Aimy (Allisyn Ashley Arm) is a creative young woman who is hated by her strict and cruel family. Her spiteful Grandmother Micry (Terry Moore) decides Aimy has gone too far, when she breaks one of her Grandmother’s childhood toys. She orders an invasive operation to make Aimy more docile. Meanwhile, the whole family is trapped in quarantine inside their house as an outbreak of illness sweeps the country.
The opening credits say that this is a Hooroo Jackson trip. This gives you a pretty good idea of what you are in for. The film certainly acts like the mixed up and incoherent product of a person on drugs and someone’s drug trip is never really any fun to watch. Maybe actually being on drugs would make watching this film enjoyable. Maybe a large dose of morphine, Valium or even horse tranquilizers will make the hour and eighteen minutes of this film fun to watch- perhaps all of them together. Sober, this film is soul suckingly annoying to the extent that as the film drones on you begin to wonder whether it is an endurance test put together for the sick enjoyment of the filmmakers.
Aimy in a Cage is based on a graphic novel, also by Hooroo Jackson, which goes some way to explaining its aesthetic, though while some films can take the kinetic and absurd aesthetic of their comic book source material and use it to create their own unique style, like Edgar Wright’s wonderful Scott Pilgrim vs. the World, Aimy in a Cage is not one of those films. Though there is some good production design, the film’s style just does not work and it comes across as a hugely amateur version of a Wes Anderson movie, all ADHD editing and flashing images combined with a wet sounding keyboard score.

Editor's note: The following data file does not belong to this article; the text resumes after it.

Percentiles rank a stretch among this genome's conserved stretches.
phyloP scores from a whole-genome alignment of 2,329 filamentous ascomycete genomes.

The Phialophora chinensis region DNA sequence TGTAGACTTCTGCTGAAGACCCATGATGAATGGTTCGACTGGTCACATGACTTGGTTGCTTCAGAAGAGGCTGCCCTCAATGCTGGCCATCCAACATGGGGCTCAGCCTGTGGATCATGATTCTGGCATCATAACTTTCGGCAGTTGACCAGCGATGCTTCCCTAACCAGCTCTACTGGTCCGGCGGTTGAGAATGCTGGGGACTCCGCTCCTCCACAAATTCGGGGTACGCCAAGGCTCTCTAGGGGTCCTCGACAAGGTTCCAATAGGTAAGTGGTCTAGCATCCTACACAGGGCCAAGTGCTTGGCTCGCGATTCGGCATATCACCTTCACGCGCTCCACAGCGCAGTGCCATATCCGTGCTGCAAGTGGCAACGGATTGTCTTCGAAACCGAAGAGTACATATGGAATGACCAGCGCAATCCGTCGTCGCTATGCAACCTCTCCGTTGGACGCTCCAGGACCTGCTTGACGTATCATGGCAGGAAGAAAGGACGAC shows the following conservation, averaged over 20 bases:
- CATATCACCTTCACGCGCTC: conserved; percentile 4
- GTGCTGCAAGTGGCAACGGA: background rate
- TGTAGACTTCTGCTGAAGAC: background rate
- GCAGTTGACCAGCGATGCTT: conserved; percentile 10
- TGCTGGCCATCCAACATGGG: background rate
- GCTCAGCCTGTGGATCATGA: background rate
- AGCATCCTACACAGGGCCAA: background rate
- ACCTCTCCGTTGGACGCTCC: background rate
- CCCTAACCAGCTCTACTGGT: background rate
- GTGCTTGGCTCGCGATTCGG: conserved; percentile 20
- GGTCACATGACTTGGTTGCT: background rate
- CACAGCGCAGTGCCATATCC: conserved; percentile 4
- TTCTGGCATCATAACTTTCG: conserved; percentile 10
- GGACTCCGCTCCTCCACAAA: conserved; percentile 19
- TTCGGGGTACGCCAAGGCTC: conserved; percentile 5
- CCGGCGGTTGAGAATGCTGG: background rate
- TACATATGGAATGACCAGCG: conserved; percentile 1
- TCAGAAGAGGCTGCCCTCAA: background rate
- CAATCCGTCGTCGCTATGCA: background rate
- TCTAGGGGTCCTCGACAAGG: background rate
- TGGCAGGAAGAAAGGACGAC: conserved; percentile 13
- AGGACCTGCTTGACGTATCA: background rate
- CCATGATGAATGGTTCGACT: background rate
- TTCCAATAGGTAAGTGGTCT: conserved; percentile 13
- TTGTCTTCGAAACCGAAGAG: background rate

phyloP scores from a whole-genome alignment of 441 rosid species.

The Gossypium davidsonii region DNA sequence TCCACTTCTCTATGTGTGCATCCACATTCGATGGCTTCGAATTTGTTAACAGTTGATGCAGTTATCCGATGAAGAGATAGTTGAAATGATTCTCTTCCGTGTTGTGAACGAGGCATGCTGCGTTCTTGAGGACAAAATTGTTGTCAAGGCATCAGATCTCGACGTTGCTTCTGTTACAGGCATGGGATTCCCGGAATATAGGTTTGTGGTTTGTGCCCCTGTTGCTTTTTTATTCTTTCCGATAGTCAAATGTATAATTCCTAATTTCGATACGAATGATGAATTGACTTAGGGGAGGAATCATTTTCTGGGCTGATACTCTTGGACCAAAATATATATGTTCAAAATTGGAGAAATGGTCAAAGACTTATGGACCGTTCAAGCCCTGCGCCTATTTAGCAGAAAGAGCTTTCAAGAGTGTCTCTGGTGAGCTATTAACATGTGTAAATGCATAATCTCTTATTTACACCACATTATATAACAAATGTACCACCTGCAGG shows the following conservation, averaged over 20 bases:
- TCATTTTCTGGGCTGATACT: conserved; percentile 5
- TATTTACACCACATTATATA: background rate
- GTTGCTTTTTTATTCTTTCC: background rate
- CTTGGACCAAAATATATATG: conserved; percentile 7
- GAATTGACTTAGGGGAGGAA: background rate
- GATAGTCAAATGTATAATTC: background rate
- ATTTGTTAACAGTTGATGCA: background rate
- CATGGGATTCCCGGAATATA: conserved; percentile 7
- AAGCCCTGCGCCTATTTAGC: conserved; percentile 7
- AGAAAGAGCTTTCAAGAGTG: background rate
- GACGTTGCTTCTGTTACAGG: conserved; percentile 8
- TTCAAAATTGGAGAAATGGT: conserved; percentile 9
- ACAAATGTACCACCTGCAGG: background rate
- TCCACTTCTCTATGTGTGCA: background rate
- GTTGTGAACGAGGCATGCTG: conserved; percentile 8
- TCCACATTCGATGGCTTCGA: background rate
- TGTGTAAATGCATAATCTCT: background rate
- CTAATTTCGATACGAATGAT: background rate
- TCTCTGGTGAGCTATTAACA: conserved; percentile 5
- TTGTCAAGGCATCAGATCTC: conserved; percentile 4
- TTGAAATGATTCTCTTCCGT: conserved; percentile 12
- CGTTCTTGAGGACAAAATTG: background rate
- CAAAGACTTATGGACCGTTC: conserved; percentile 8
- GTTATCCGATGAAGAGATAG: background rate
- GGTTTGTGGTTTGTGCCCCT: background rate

The film’s plot is difficult to expand on precisely because there is nothing to expand on, as it seems like Hooroo Jackson doesn’t want to focus on anything or give the viewer anything to bring them through the film. The backdrop of a plague, which is apparently ravaging the outside world, is never capitalised on and we barely see beyond the news that a baby has been infected. If I was being generous I’d say that the film showed the family abuse of Aimy, who the family dislike because of her awkward difference, and the barbaric misuse of medicine to treat potential mental illness shown through the unique world view of the highly creative Aimy but if that is the intention then it is a resounding failure as you come away from the film with nothing.
Aimy in a Cage is an annoying frenzy of a film that will push your patience further than any film should.
AIMY IN A CAGE / CERT: TBC / DIRECTOR: HOOROO JACKSON / SCREENPLAY: HOOROO JACKSON / STARRING: ALLISYN ASHLEY ARM, CRISPIN GLOVER, TERRY MOOREPAZ DE LA HUERTA / RELEASE DATE: 8TH JANUARY 2016 (USA); TBA (UK)